Black Bears: More Than A Pic-A-Nic Basket Full
This week, the Nevada Department of Wildlife (NDOW) released a report about the history of the black bear in Nevada, complete with maps and graphs and population estimates. (Almost sounds like there should be 27 or so 8×10 glossy color photographs with circles and arrows and a paragraph on the back of each one, right?)
In the 1930s, the black bear had been hunted into near extinction in Nevada, and the good folks at NDOW are happy to say they have at least 262 bears in the state, as of today. That’s a good manageable number of bears. I think the state conservationists should be given a pat on the back and an “atta-boy” for all the work to protect and understand the bears.
Let me stop there for a moment and ask if you have ever seen a bear up close? The first one I ever saw was at a now defunct “rescue zoo” in Norman, Oklahoma. The Little River Zoo took in animals that were lost during storms, from zoos that were going out of business, and private owners who couldn’t handle the animals any more. They gave personally guided tours that involved howling with the wolves, petting the African Serval Razzmatazz, and hanging out with the two black bears.
I’ve also been to Bear Country, USA outside of Rapid City, SD, which is a drive-thru safari dedicated to bears of all sorts. I saw a bear playing in Yellowstone National Park last summer. But my favorite two sightings, though, happened in Virginia. One bear was just running down the road and climbed up a tree in front of me as I drove by on a backcountry road in the mountains. The final sighting was in Shenandoah National Park. Mamma bear and two cubs were eating next to the road and had gathered a crowd of on-lookers. There was a low stone wall between us and the mother bear, who sat on her haunches calmly about 20 feet away eating and watching us. The babies were in a tree about ten feet behind her. As long as all the humans stayed on their side of the wall, Mamma was just fine. One fool, however, had to try to step over the wall to get a closer picture. Mamma stood up and just leaned towards us, growling softly. You have never seen 50 people move that fast in your whole life!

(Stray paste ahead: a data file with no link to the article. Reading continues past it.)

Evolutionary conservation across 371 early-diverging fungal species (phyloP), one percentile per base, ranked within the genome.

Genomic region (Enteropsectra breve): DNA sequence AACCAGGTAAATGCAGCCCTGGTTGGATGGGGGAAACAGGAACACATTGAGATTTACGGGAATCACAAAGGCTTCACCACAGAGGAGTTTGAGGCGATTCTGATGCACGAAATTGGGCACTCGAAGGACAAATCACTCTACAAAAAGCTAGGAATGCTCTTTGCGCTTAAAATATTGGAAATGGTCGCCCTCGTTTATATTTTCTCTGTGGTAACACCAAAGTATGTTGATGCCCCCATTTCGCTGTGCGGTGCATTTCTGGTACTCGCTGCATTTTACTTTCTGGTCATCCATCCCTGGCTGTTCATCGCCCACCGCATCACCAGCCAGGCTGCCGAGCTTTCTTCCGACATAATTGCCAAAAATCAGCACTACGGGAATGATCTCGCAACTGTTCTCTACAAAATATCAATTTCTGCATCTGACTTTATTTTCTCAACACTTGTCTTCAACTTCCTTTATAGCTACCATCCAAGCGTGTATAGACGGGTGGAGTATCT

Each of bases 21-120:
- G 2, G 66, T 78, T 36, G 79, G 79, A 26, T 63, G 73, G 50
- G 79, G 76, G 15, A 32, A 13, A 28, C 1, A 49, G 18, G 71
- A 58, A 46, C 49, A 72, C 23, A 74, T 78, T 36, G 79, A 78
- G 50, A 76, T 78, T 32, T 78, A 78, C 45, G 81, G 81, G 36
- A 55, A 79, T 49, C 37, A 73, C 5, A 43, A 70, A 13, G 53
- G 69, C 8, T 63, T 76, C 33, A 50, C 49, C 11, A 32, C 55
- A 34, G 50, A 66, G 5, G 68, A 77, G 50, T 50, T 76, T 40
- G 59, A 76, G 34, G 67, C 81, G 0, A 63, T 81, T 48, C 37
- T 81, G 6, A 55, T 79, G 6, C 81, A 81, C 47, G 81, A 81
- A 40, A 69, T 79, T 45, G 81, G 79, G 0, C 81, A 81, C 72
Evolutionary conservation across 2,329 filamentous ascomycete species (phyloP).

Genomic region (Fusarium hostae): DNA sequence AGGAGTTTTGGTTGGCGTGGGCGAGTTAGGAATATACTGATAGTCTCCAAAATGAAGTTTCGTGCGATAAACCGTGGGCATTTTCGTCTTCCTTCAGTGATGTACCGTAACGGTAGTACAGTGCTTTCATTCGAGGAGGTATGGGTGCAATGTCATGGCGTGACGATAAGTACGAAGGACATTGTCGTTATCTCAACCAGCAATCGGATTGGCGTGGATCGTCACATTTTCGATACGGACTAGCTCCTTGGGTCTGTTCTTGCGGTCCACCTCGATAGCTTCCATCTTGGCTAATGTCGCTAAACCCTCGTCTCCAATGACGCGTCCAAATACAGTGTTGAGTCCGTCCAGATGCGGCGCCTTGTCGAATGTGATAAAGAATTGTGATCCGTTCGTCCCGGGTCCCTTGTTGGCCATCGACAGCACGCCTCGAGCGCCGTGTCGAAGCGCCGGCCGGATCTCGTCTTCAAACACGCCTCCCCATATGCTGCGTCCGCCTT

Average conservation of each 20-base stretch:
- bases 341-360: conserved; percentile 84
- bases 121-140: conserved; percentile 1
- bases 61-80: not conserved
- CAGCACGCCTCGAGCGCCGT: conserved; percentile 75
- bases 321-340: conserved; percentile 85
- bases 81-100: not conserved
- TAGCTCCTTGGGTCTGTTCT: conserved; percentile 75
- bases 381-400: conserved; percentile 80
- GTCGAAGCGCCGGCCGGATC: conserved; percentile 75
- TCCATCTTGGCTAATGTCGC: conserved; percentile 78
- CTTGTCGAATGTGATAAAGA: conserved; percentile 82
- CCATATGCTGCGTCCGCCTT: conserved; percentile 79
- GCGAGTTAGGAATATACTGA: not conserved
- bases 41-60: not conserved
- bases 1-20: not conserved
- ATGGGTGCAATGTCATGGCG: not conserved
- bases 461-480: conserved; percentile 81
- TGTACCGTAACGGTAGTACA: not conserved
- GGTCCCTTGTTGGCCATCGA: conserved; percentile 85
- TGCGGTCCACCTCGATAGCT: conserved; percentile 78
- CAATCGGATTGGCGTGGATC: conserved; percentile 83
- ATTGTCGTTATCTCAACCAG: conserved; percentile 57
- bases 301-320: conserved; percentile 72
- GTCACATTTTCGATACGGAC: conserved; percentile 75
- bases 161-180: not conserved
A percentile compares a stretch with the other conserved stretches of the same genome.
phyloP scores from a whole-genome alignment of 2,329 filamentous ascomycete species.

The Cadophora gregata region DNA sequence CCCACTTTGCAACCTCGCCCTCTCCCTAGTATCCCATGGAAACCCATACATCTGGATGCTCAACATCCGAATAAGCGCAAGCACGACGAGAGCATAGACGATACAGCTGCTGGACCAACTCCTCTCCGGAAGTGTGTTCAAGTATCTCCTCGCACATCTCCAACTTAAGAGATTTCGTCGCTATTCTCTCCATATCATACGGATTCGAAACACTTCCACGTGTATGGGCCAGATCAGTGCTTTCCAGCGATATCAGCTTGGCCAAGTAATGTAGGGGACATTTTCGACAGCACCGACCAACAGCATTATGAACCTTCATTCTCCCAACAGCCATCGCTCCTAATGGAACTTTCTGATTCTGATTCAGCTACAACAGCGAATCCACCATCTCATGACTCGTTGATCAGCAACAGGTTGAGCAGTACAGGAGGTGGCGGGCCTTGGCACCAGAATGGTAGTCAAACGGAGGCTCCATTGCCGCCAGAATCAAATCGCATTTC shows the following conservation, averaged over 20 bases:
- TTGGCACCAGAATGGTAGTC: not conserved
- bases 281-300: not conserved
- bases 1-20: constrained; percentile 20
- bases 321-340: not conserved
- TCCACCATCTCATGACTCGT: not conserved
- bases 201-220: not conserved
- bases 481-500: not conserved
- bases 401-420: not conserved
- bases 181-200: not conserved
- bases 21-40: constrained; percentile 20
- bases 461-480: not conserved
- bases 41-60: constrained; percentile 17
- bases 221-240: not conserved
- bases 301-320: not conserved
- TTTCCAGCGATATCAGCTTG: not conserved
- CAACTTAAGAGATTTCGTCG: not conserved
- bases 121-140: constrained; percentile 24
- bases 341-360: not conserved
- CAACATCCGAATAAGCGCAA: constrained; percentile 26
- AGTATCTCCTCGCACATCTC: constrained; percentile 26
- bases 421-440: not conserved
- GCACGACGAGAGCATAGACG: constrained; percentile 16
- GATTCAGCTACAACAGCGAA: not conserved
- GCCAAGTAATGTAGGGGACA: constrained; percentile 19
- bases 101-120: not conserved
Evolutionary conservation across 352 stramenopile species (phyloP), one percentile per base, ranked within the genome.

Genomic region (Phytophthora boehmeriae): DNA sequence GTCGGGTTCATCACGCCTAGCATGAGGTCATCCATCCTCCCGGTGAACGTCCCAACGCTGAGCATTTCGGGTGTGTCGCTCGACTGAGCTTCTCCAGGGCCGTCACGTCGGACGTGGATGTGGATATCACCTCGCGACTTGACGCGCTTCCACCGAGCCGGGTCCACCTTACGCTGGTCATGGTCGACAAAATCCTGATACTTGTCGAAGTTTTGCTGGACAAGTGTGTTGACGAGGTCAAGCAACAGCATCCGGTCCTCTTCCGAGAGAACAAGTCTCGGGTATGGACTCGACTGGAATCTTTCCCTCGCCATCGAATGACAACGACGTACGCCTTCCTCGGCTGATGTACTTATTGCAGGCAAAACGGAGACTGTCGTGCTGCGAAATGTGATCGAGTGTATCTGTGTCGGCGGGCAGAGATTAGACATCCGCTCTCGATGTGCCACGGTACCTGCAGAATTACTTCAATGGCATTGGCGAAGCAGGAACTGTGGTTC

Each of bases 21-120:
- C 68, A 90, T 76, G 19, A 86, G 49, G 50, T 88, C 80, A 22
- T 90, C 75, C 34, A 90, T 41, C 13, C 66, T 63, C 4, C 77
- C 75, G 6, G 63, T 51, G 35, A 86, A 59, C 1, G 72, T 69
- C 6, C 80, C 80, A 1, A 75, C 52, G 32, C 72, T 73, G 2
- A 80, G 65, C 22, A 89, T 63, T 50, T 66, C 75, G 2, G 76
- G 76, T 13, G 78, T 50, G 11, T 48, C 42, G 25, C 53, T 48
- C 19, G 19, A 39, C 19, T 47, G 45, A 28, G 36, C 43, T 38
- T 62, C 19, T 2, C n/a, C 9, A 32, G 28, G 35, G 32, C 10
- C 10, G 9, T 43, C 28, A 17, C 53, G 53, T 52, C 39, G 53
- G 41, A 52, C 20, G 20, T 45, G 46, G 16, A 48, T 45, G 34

Let’s go back to the numbers. Nevada’s population is under 300, which means there are just enough bears to be noticeable, but not enough to really start causing problems.
New Jersey, however, has a totally different bear problem. No, Ranger Rick, they aren’t stealing pic-a-nic baskets. They are being attracted to garbage cans and easy food sources. The problem is so big that the NJ Division of Fish and Wildlife has an entire website dedicated to educating the public about the bears and how to avoid them. Bear sightings have been confirmed in all 21 counties of New Jersey, with an estimated statewide population of nearly 3,000 bears. That’s 100 times as many as Nevada deals with and in a LOT smaller, much more heavily populated area.
In fact, the black bear problem is so bad in New Jersey that they have an annual black bear hunt. Black bear season is only six days long, and in 2012 there were a reported 287 bears killed. 287 bears, even though each hunter is only allowed to bag one, and there are only four areas of the state where you are allowed to hunt them. Wow!
Whether you are in Nevada or New Jersey, the take away message here is that bear populations are on the rise. So keep your eyes open, and your pic-a-nic basket hidden.
Image Credit: Photos.com